Report balances privacy versus whole genome sequencing

Misuse of information is addressed

Medical and electronic data advances in the 21st century have made it possible to determine the entire DNA sequence of any individual on the planet. The first question that many bioethicists ask is, "How do you protect individuals' privacy from the misuse or unauthorized use of this information?"

The goal is to reconcile privacy with the enormous public benefit that whole genome sequencing has to offer, says Lisa M. Lee, PhD, MS, executive director of the Presidential Commission for the Study of Bioethical Issues (PCSBI), which was created in 2009 by executive order to study and promote policies that ensure the ethical conduct in research and health care delivery.

The PCSBI, chaired by Amy Gutmann, PhD, president and professor at the University of Pennsylvania in Philadelphia, held public meetings to discuss genome research and privacy for more than a year. In October 2012, the commission issued a report titled, "Privacy and Progress in Whole Genome Sequencing." The report addresses privacy concerns in the new era of a readily available technique for determining the complete sequence of individuals' DNA.

"The commission has crafted 12 recommendations, calling for strong baseline protection for privacy while promoting access and sharing of data," Lee says. "We're really interested in ensuring that many people feel safe in sharing their data; we need data from an enormous number of individuals to move this research forward."

Trust is essential for the research to progress, and this means improved data security and access to databases, Lee adds.

"The most important piece is a fully informed consent process," Lee says. "People who are participating in whole genome sequence research and those having research done in a clinical setting need to know what it is they are signing up for."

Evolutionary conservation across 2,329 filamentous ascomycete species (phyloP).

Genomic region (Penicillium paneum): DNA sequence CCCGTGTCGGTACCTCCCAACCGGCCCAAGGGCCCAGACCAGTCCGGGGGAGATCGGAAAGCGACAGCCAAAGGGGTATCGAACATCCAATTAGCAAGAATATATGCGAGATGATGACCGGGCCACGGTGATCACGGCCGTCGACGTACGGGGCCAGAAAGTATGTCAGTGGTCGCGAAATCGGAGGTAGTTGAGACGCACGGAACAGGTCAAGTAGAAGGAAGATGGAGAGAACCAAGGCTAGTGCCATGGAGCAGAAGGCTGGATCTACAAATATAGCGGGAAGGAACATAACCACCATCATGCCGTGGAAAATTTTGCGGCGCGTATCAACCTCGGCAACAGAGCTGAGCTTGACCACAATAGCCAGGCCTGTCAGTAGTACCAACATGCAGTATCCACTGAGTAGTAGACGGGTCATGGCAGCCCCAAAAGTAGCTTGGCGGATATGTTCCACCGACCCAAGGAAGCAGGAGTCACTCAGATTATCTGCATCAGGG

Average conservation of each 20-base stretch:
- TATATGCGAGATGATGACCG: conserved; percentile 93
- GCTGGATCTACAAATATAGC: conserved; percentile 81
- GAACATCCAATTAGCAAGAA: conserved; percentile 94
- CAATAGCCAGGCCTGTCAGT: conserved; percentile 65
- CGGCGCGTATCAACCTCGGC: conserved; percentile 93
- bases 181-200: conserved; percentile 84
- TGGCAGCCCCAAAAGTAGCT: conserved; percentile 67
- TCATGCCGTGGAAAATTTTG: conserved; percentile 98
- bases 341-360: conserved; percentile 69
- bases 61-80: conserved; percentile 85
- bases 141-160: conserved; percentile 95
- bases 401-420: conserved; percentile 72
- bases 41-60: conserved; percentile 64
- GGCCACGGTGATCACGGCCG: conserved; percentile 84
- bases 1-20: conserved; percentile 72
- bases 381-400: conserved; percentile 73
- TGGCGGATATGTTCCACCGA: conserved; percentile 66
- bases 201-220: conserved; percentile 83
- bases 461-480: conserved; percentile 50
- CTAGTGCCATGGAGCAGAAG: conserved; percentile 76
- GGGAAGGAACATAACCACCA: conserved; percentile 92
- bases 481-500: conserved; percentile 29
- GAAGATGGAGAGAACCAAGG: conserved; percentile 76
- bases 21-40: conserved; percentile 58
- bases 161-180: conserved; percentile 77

Participants should know what whole genome sequencing is, what it will do for them and their family members, and they should know how the information will be used in the future. Also, they should have some say in the decisions for using genome data, she adds.

Commission members acknowledged in various discussions about whole genome sequencing and privacy the way this issue has evolved in an era of rapid adoption of new technology. Privacy remains a value to society, but the lines between private and public have changed over time, according to Gutmann, who chaired a PCSBI meeting on the topic, held Aug. 1-2, 2012, in Washington, DC.

"And technology certainly has contributed its fair share to those shifting lines," Gutmann says.

Technology also can be used to influence public opinion about privacy, according to an expert who spoke before the commission at the August meeting.

"We can craft new technology to shape how society might think of our privacy as we go forward," says Latanya Sweeney, PhD, visiting professor and scholar, computer science, and director of the Data Privacy Lab at Harvard University in Cambridge, MA.

"Last year PricewaterhouseCoopers estimated that the sharing of medical records beyond the care of the patient was a $2 billion market. The result on society is a belief that privacy is dead. There's just too much information out there," Sweeney explains. "On the other hand, once collected, these data, my data, your data become closely guarded private assets of these companies."

The goal from a bioethical perspective might be to use new technologies to help society enjoy both privacy and utility of data, she notes.

"And I've had a lot of success in this area," Sweeney says. "It includes ways of assessing re-identified risk in data, methods for sharing data under the HIPAA statistician provision and so forth."